A balcony there was too, one that opened out from the second floor through double doors. With ‘well-weathered’ timber – that is, rotten – as its floor and paint peeling from the railings, it was more like a crumbling ledge on a mountain side. Yet here you could sit for long hours and look over the street. Two old women would meet and talk with all the time in the world. Children would scurry past on the way to and from school. People would rush at 5pm to find a car park, since then the restrictions came to an end. Given the layout of the street, with its three-storey terraces and balconies overhanging the footpaths, the acoustics were brilliant. I could hear every word spoken, every argument, every screech at a child, every creak, groan and footfall. But I could also espy the ocean, past the top of the hill, and judge the conditions of the surf. For my daughters, this was the real benefit of the balcony. From this crow’s nest, they would determine whether the sea was worth a swim. A call to friends, a quick change and they were off.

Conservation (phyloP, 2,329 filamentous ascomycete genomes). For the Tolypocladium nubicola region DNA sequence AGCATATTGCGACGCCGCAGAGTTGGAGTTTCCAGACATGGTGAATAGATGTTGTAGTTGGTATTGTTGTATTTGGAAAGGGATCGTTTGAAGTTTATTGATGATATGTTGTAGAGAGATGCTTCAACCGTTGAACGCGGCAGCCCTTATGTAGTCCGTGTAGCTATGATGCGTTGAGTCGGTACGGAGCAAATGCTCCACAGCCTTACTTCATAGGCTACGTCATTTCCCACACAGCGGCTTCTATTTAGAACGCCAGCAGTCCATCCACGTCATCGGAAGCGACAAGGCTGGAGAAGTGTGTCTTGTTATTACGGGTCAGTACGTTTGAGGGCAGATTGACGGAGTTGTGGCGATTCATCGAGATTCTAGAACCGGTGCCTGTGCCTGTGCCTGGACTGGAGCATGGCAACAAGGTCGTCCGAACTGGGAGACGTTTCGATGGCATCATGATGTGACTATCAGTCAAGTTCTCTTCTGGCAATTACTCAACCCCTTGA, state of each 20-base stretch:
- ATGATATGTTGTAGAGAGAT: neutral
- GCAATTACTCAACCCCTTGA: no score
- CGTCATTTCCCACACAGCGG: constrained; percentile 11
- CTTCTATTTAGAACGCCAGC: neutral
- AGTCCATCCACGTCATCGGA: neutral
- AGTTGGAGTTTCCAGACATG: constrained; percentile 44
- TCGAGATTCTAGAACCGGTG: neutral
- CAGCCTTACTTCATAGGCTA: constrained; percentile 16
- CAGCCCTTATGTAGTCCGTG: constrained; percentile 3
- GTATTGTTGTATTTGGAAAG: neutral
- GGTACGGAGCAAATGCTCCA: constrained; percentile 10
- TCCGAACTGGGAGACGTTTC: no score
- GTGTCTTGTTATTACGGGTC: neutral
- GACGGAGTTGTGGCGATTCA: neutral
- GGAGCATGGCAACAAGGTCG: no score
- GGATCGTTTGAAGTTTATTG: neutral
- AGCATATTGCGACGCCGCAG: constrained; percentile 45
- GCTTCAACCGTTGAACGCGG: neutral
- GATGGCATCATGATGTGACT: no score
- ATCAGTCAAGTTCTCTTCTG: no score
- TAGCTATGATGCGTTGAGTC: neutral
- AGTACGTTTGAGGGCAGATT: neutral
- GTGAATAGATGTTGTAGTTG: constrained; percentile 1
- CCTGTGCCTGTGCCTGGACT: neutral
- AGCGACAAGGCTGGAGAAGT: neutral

My new place too has stairs and a balcony. In fact, since I live on the top of a rocky hill, the stairs are impossible to avoid. Worn sandstone stairs appear where a footpath towers above the street, or where a street suddenly comes to an end at a cliff-face, or through an overgrown park and beneath ancient fig trees. Much needed they are, since otherwise one would need ropes and mountain climbing gear to deal with the ledges and slopes. Or long runs of cracked cement stairs to the vantage point such as the Obelisk, a shipping beacon and vantage point for 180 degree views of the ocean, harbour and city. Whatever way I turn, whichever direction I go, I must descend and ascend stairs, to the railway station, to the pub, to the cathedral, to the beach, to my daughter’s place (she now lives at the home with the handmade Dutch stairs).
And my home now also has a balcony, or rather a sunroom, for the balcony was at some point filled in with windows. Here I can use my small binoculars to provide the shipping news, for it looks over the harbour. Every coal tanker, container ship, tug, or harbour dredging vessel passes by, in or out of the harbour. Each one I study, checking its name, country of origin, registration, size, and nature of the bridge. Soon enough I will be on one again, sailing to yet another port in the world. Of course, I can get to the port only by long flights of stairs.